There is no denying that I am a fried chicken expert. I eat fried chicken more often than most people realize – sometimes 3x in a week, sometimes 1x a month, I mean it varies based on where I am, who I’m seeing, and how I feel about my weight (which, at some point, I’m going to post about my relationship with my weight, but that’s far, far more personal than even my posts about my father, so that might take a while).
I eat fried chicken a lot.
It’s one of my absolute favorite foods. When done properly, it encompasses all the things I like about food in one bite: contrasting textures (crisp skin; tender meat), savory juices, eating with your hands… it’s just incredible how raw and real it is to share a meal with someone while using your hands, eating animal flesh nearly as close as possible to what it was when it was alive! Intimate, real, delicious…
Oh yes – fried chicken, to me, must be on the bone. I prefer dark meat, but as long as someone isn’t making me eat white meat, I don’t care about others’ preferences (and this works out at places that don’t allow you to request all dark, because then we’re not fighting over who gets the thigh – my favorite piece!). It is meant to be shared (so you can share other dishes) – it’s a heavy food, after all – and there are many subcategories of fried chicken. Korean fried chicken: delicious, but not what I mean when I say “I want fried chicken.” Wings: love ’em, but don’t give that to me when I’ve asked for fried chicken. Kara age/Japanese fried chicken: absolutely wonderful! but again, not fried chicken the way I mean when I say “fried chicken.”
My personal earmarks for great fried chicken: it MUST be crispy, and it MUST be juicy. The pinnacle of perfection is when the meat is also super flavorful – eaten on its own without a bit of skin, it is still very savory – but I am still happy with crispy fried chicken with meat that might “need” the skin to have more than just simply juicy chicken taste. Cardinal sin when it comes to fried chicken: sogginess, softness. Fried chicken that must NEVER be spoken of again: soggy, soft fried chicken that has never met any type of salt or flavor in its life.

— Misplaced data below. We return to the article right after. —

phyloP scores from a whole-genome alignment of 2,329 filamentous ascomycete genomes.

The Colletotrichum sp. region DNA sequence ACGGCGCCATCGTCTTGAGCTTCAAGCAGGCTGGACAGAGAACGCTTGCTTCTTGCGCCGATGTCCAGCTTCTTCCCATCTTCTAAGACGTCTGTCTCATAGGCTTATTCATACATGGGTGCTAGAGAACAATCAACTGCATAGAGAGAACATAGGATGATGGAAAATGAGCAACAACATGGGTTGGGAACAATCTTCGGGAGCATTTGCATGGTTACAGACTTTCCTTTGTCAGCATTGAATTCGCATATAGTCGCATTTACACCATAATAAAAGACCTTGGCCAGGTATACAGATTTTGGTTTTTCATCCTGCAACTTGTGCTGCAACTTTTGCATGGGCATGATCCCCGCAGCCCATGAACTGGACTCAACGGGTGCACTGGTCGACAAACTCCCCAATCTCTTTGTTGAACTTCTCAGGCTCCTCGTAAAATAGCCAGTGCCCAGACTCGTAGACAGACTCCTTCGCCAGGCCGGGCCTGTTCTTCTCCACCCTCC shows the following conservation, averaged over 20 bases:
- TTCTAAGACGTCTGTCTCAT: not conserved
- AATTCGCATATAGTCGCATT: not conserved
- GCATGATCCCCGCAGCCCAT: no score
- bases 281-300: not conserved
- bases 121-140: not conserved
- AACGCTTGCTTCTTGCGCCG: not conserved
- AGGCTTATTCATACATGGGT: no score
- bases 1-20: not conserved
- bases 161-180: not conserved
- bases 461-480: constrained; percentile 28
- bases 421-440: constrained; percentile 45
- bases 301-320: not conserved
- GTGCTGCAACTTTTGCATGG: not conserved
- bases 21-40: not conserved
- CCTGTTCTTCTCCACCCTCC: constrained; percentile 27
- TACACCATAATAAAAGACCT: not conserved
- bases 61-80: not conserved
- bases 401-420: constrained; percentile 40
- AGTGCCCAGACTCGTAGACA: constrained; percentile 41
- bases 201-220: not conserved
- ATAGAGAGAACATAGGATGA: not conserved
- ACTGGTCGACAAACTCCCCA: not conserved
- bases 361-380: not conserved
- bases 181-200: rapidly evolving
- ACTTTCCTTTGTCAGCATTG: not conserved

Now that we’re acquainted… Hi. I love fried chicken. Over the years, I’ve gone from finding negative reviews the easiest to write, to finding it generally unnecessary to share really negative thoughts about restaurants. It takes far more skill to craft a wonderful story around a beautiful meal, expressing my love for a dish or establishment, encouraging people to visit, than it does to vilify a place for having poor service or not the greatest food ever, overpriced or trendy and hyped crap. It’s no fun to sit and bash a place. It doesn’t bring me joy and actually upsets me to think about a meal that I wanted to enjoy but simply couldn’t. Have I done y’all a disservice by not always expressing my displeasure with places? Probably not, because I am lucky to have mostly good meals on a regular basis, through research, listening to the grapevine and following recommendations/suggestions from friends I trust. I’ve gotten pretty good at picking out the good apples and ignoring the bad ones.
Every once in a while, the stars all align and I’ll have a meal that is solidly mediocre, and is at a place heavily praised for one of my favorite foods: fried chicken. I went about my life per usual, but in the past 5 months since I’ve visited, at least 20 people have asked me if I’ve visited Root & Bone, what I thought of the fried chicken, and why haven’t I posted about it.